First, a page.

THE GOLD RUSH TRAIL AND THE ROAD TO OREGON by Todd Webb

THE GOLD RUSH TRAIL AND THE ROAD TO OREGON

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KIRKUS REVIEW

rail buffs will be happy with Todd Webb's industry not only in delineating the history of the great trails West but also in his itemizing of the facts of the trail as it is today. Webb spent two Guggenheim Fellowships and seven years following the California Gold Rush and Oregon trails by foot, raft, bicycle, Vespa motor scooter and Volkswagen. The first wagons began to roll from Independence, Mo. to California and Oregon in the spring of 1841. The following twenty years transformed the face of the nation with unsurpassed swiftness. There were no maps--or what maps did exist proved useless. The members of The Great Migration of 1843, however, proved the practicability of wagon travel. In 1846 the Donner-Reed Party spent three nightmarish months traversing the Wasatch Mountains and great Salt Desert, only to be stalled by blizzards in the Sierra foothills with much loss of life. Then gold was discovered at Sutter's Mill. News got back East of 13-pound nuggets. Gold fever struck, and the great westward expansion began full tilt. This book describes crossing the wide prairie, the famous utoffs and subroutes, and is earnestly matter-of-fact, with an occasional irony. Its quotations from diary accounts spring magnificently to life. Webb quotes better than he writes.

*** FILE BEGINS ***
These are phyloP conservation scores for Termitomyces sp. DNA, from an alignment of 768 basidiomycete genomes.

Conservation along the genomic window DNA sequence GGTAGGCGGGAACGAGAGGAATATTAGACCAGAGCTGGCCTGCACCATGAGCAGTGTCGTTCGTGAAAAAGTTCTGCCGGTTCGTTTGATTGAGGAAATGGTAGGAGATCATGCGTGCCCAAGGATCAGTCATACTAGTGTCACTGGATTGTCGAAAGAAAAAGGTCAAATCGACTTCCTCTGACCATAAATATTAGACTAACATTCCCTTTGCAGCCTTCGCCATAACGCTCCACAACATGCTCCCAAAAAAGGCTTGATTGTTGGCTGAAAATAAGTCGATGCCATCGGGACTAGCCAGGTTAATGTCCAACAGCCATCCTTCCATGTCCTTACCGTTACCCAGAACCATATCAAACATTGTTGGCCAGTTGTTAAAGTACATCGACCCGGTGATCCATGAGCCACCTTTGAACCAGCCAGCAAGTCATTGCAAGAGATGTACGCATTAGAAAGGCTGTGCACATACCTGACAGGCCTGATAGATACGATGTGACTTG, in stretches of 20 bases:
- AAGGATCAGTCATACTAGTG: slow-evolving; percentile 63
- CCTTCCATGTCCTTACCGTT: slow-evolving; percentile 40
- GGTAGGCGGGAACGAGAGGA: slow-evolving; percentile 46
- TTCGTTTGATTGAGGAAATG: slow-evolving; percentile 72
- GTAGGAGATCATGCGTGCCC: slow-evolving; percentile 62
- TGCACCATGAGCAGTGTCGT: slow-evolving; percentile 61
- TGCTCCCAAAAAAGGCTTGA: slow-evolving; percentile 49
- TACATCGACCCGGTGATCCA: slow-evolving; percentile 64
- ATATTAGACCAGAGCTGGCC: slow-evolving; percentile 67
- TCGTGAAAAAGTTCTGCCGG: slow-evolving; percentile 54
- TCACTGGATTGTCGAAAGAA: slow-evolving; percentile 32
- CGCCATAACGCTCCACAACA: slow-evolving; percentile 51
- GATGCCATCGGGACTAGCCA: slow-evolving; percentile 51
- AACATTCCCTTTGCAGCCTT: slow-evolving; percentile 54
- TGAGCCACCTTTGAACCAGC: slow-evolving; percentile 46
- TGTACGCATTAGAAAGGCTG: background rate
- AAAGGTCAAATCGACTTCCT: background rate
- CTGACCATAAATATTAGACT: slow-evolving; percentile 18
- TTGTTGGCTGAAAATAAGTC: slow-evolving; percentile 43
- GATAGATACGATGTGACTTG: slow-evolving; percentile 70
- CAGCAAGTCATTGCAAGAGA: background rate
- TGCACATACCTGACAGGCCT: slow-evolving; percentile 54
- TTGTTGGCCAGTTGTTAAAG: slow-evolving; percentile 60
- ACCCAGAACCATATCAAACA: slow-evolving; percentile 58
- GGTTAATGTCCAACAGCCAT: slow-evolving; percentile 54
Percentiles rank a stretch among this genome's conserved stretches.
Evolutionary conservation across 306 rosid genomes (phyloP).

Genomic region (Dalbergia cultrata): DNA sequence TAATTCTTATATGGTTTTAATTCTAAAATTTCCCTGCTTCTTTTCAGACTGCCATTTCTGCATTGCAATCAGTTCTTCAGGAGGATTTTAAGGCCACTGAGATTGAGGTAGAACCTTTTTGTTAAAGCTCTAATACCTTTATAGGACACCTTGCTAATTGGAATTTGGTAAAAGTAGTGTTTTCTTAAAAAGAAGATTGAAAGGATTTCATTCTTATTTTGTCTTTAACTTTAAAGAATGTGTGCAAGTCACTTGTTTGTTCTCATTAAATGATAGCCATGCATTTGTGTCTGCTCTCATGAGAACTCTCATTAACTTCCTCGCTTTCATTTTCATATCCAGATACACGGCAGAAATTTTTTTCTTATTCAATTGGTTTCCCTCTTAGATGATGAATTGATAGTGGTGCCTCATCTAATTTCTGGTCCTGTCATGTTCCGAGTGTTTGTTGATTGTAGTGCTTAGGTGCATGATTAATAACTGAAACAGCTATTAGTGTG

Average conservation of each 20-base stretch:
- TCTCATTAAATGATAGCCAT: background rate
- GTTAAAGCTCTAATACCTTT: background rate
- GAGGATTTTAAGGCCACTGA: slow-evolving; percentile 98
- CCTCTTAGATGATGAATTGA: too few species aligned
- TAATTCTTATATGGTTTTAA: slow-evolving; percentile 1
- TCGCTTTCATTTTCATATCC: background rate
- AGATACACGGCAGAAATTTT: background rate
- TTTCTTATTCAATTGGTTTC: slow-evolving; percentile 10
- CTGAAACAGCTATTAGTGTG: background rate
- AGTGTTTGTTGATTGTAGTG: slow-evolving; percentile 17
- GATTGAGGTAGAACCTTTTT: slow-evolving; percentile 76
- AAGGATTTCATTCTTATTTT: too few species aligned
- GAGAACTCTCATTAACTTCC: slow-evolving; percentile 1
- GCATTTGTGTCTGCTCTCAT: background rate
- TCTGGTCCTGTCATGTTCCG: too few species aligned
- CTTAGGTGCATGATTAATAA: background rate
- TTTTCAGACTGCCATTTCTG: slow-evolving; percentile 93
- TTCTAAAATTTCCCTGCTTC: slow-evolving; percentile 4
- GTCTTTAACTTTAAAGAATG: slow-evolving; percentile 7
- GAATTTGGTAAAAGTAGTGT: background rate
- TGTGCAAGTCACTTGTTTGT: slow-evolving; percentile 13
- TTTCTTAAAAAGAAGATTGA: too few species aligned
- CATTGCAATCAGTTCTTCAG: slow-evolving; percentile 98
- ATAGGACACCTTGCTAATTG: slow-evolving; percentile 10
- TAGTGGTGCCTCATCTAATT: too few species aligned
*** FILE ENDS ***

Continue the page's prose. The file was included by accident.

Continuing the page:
Publisher: Doubleday